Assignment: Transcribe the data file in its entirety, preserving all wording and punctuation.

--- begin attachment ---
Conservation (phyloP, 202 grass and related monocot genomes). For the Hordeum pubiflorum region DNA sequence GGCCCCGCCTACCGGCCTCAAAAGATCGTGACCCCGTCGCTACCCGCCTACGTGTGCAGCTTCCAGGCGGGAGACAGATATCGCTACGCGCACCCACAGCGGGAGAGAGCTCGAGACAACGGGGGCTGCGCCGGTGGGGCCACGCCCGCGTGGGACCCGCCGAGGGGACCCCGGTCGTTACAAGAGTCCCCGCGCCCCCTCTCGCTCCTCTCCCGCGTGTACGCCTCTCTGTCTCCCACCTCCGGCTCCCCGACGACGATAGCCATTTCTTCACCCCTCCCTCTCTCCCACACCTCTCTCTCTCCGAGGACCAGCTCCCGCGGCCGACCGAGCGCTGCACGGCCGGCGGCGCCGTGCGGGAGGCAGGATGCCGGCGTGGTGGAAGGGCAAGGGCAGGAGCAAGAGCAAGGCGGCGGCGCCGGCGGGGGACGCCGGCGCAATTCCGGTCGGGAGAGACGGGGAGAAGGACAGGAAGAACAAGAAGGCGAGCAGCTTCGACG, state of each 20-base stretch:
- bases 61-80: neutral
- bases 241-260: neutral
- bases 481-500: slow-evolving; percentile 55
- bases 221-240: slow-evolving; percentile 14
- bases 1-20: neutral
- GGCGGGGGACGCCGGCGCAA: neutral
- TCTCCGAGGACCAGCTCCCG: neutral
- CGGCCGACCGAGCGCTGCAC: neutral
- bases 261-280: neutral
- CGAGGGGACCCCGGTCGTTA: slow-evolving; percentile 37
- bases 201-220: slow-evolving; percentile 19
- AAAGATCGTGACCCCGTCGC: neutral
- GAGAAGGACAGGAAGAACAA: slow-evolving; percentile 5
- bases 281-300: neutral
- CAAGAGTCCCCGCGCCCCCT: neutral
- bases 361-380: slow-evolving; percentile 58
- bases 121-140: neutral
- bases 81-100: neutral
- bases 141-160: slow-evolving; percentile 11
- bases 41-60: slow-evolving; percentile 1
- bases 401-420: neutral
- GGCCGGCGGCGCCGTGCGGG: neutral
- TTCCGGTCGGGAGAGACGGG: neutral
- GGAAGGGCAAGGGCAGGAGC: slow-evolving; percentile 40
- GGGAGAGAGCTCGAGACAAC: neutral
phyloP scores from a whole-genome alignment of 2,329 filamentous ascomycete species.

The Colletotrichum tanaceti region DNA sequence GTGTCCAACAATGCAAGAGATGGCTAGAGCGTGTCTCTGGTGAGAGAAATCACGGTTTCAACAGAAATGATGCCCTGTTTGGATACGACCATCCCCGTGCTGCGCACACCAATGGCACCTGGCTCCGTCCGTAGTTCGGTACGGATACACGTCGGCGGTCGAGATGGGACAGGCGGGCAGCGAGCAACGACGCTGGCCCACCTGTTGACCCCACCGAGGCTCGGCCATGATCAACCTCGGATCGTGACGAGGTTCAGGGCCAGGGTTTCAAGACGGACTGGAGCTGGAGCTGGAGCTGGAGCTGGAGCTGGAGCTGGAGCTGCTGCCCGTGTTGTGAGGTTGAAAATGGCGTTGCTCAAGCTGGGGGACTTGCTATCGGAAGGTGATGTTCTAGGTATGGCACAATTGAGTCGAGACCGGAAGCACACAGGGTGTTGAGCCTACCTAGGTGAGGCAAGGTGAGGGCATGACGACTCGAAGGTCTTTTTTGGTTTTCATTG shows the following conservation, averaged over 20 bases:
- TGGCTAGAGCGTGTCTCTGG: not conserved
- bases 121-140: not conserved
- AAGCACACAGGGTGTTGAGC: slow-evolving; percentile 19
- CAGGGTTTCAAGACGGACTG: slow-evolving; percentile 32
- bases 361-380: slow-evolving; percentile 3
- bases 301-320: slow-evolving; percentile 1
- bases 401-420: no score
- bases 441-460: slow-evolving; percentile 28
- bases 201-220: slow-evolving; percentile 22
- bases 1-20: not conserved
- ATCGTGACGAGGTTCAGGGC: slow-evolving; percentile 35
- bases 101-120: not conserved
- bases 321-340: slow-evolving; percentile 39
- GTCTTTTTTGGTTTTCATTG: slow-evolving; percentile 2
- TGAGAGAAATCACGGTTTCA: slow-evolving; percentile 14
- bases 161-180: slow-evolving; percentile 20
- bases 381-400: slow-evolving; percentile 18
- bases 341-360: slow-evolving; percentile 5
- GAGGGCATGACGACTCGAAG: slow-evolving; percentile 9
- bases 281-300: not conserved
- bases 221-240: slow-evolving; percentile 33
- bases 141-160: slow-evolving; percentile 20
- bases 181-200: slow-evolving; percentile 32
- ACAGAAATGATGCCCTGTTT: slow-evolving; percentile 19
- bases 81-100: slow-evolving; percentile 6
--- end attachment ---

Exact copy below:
Conservation (phyloP, 202 grass and related monocot genomes). For the Hordeum pubiflorum region DNA sequence GGCCCCGCCTACCGGCCTCAAAAGATCGTGACCCCGTCGCTACCCGCCTACGTGTGCAGCTTCCAGGCGGGAGACAGATATCGCTACGCGCACCCACAGCGGGAGAGAGCTCGAGACAACGGGGGCTGCGCCGGTGGGGCCACGCCCGCGTGGGACCCGCCGAGGGGACCCCGGTCGTTACAAGAGTCCCCGCGCCCCCTCTCGCTCCTCTCCCGCGTGTACGCCTCTCTGTCTCCCACCTCCGGCTCCCCGACGACGATAGCCATTTCTTCACCCCTCCCTCTCTCCCACACCTCTCTCTCTCCGAGGACCAGCTCCCGCGGCCGACCGAGCGCTGCACGGCCGGCGGCGCCGTGCGGGAGGCAGGATGCCGGCGTGGTGGAAGGGCAAGGGCAGGAGCAAGAGCAAGGCGGCGGCGCCGGCGGGGGACGCCGGCGCAATTCCGGTCGGGAGAGACGGGGAGAAGGACAGGAAGAACAAGAAGGCGAGCAGCTTCGACG, state of each 20-base stretch:
- bases 61-80: neutral
- bases 241-260: neutral
- bases 481-500: slow-evolving; percentile 55
- bases 221-240: slow-evolving; percentile 14
- bases 1-20: neutral
- GGCGGGGGACGCCGGCGCAA: neutral
- TCTCCGAGGACCAGCTCCCG: neutral
- CGGCCGACCGAGCGCTGCAC: neutral
- bases 261-280: neutral
- CGAGGGGACCCCGGTCGTTA: slow-evolving; percentile 37
- bases 201-220: slow-evolving; percentile 19
- AAAGATCGTGACCCCGTCGC: neutral
- GAGAAGGACAGGAAGAACAA: slow-evolving; percentile 5
- bases 281-300: neutral
- CAAGAGTCCCCGCGCCCCCT: neutral
- bases 361-380: slow-evolving; percentile 58
- bases 121-140: neutral
- bases 81-100: neutral
- bases 141-160: slow-evolving; percentile 11
- bases 41-60: slow-evolving; percentile 1
- bases 401-420: neutral
- GGCCGGCGGCGCCGTGCGGG: neutral
- TTCCGGTCGGGAGAGACGGG: neutral
- GGAAGGGCAAGGGCAGGAGC: slow-evolving; percentile 40
- GGGAGAGAGCTCGAGACAAC: neutral
phyloP scores from a whole-genome alignment of 2,329 filamentous ascomycete species.

The Colletotrichum tanaceti region DNA sequence GTGTCCAACAATGCAAGAGATGGCTAGAGCGTGTCTCTGGTGAGAGAAATCACGGTTTCAACAGAAATGATGCCCTGTTTGGATACGACCATCCCCGTGCTGCGCACACCAATGGCACCTGGCTCCGTCCGTAGTTCGGTACGGATACACGTCGGCGGTCGAGATGGGACAGGCGGGCAGCGAGCAACGACGCTGGCCCACCTGTTGACCCCACCGAGGCTCGGCCATGATCAACCTCGGATCGTGACGAGGTTCAGGGCCAGGGTTTCAAGACGGACTGGAGCTGGAGCTGGAGCTGGAGCTGGAGCTGGAGCTGGAGCTGCTGCCCGTGTTGTGAGGTTGAAAATGGCGTTGCTCAAGCTGGGGGACTTGCTATCGGAAGGTGATGTTCTAGGTATGGCACAATTGAGTCGAGACCGGAAGCACACAGGGTGTTGAGCCTACCTAGGTGAGGCAAGGTGAGGGCATGACGACTCGAAGGTCTTTTTTGGTTTTCATTG shows the following conservation, averaged over 20 bases:
- TGGCTAGAGCGTGTCTCTGG: not conserved
- bases 121-140: not conserved
- AAGCACACAGGGTGTTGAGC: slow-evolving; percentile 19
- CAGGGTTTCAAGACGGACTG: slow-evolving; percentile 32
- bases 361-380: slow-evolving; percentile 3
- bases 301-320: slow-evolving; percentile 1
- bases 401-420: no score
- bases 441-460: slow-evolving; percentile 28
- bases 201-220: slow-evolving; percentile 22
- bases 1-20: not conserved
- ATCGTGACGAGGTTCAGGGC: slow-evolving; percentile 35
- bases 101-120: not conserved
- bases 321-340: slow-evolving; percentile 39
- GTCTTTTTTGGTTTTCATTG: slow-evolving; percentile 2
- TGAGAGAAATCACGGTTTCA: slow-evolving; percentile 14
- bases 161-180: slow-evolving; percentile 20
- bases 381-400: slow-evolving; percentile 18
- bases 341-360: slow-evolving; percentile 5
- GAGGGCATGACGACTCGAAG: slow-evolving; percentile 9
- bases 281-300: not conserved
- bases 221-240: slow-evolving; percentile 33
- bases 141-160: slow-evolving; percentile 20
- bases 181-200: slow-evolving; percentile 32
- ACAGAAATGATGCCCTGTTT: slow-evolving; percentile 19
- bases 81-100: slow-evolving; percentile 6